Winters were colder in the 1800s and rivers would freeze solid. The Cottonwood River had an ice cutting factory and large blocks of ice were scored and cut by an ice plow, then sold. Blocks of ice were then carried, by wagon, to the icehouse for storage. For insulation against melting, ice was stored among layers of prairie hay and sawdust. There is an old saying that the rich man gets his ice in the summer, while the poor man gets his ice in the winter. From this one could surmise that Mr. Jones was the rich man in the story, as he had ice all year long. Try to imagine the blocks of ice that would be stored in this structure.
The icehouse was built of native limestone in 1882. The original doorway was located on the north face of the building. Placing the entrance on the north side of a building denies sunlight from reaching the ice. Also, some icehouses placed the entrance several feet off the ground, because the interior cold air (from the ice) flows downward. Keeping the entrance to the building near the top, would not allow this interior cold air to escape. In the 1887 Spring Hill Ranch lithograph, the original dormer and access door can be seen on the north side in the upper portion of the roofline. The roof has changed over the years, but still visible inside is the original framing for the dormer and doorway.
Over the years the icehouse was adaptively used as a garage and workshop, making it necessary to widen the entrance and move it around to the south side for greater usability and access to sunlight.
The following excerpt was taken from The Good Old Days, Ice Harvest, R.J. McGinnis, F. & W. Publishing Company, Cincinnati, Ohio, pages 121-122.)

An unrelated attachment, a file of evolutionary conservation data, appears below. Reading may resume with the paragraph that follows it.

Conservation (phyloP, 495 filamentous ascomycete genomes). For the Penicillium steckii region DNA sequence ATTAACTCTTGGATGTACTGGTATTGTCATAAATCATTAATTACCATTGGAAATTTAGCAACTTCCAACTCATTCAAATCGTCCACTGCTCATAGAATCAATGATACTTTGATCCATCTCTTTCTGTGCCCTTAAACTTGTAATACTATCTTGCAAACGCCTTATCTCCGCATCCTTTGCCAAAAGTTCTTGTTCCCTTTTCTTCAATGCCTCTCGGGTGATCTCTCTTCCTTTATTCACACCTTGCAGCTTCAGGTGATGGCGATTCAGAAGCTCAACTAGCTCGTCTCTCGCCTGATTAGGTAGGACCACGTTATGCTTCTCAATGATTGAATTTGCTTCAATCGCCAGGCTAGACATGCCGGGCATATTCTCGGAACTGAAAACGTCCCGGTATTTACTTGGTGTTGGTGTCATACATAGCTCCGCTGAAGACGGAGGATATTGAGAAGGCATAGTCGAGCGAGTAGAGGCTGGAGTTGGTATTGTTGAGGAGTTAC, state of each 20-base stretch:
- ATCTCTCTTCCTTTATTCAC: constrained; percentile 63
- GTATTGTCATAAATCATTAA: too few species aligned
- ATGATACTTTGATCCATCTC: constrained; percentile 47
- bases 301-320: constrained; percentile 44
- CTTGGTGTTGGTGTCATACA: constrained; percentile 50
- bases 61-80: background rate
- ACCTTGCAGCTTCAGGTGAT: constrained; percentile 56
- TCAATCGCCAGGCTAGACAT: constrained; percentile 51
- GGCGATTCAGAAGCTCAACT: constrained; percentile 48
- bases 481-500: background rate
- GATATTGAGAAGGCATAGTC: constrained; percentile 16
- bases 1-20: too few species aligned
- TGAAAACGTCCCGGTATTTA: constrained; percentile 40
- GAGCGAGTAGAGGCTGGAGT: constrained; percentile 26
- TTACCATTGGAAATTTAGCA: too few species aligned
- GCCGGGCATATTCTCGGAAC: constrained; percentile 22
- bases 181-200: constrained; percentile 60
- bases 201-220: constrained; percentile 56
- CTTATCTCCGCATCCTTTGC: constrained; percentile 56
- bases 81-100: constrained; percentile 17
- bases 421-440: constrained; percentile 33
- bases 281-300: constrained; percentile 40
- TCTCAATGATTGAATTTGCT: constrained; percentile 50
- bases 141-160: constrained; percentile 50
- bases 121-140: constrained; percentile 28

"Icehouses, once common enough on the better farms of America, have with few exceptions, long ago been made over into extra chicken houses or split up into kindling wood....To put up ice one must have good water - a pond or lake, a river or stream with a sizable pool of deep water. Many of the first farm ponds were built, not to supply water, but to supply ice. The ice harvest usually came toward the end of January or early in February, when the ice was about ten inches thick. The best temperature for cutting was a few degrees below freezing, so the water would freeze quickly on the cakes after they were taken out of the pond, but it seemed that it never was a pleasant twenty-five degrees; frequently it was zero or below. Men did not dare to wait, for too often a zero spell in the Northern states is followed by a thaw which would spoil the ice. After the snow was scraped from the area, the ice was plowed out. The ice plow was a weighted, horse-drawn contrivance with a row of sharp teeth which cut a narrow furrow six or seven inches deep. A marker scratched a line for the next cut. The plow was run one way over an area, then over the other at right angles, plowing out a checkerboard pattern of cakes of a more or less standard size, 22 inches by 12 inches, weighing about a hundred pounds. Sometimes the cakes were broken apart with a boar, but particular people liked to have the edges smooth, so the last two or three inches were sawed by hand. The ice saw was straight-bladed and four or five feet in length with a handle like a lawn mower. After the cakes were cut, they were poled through the dark water to shore. Here a long plank sloped into the water; the trick was to give the cake of ice enough momentum so that its weight would carry it up where someone with a pair of tongs could snag it..... the ice was hauled to the icehouse on two-horse bobsleds. Layer by layer the old weathered icehouse was filled. A sprinkling of dry sawdust was scattered between each layer of cakes. This made them easier to separate when they were taken out. A two-foot-wide layer of sawdust was tamped lightly between the ice and sides of the building. After the last layer was pushed up the long, oak plank, the whole heap was covered a yard deep with sawdust. Some farmers not only cut ice for their own needs, but for neighbors. The going price was five cents a cake. But the thrifty farmers wanted their own ice-cutting equipment. It took an average of three hundred cakes to last a family through the summer; at five cents a cake this was fifteen dollars, one-third the price of a good cow....No one knows when a farsighted colonial farmer first conceived the idea of storing ice to use in hot weather. Old records reveal that many icehouses were built in New England after the Revolution."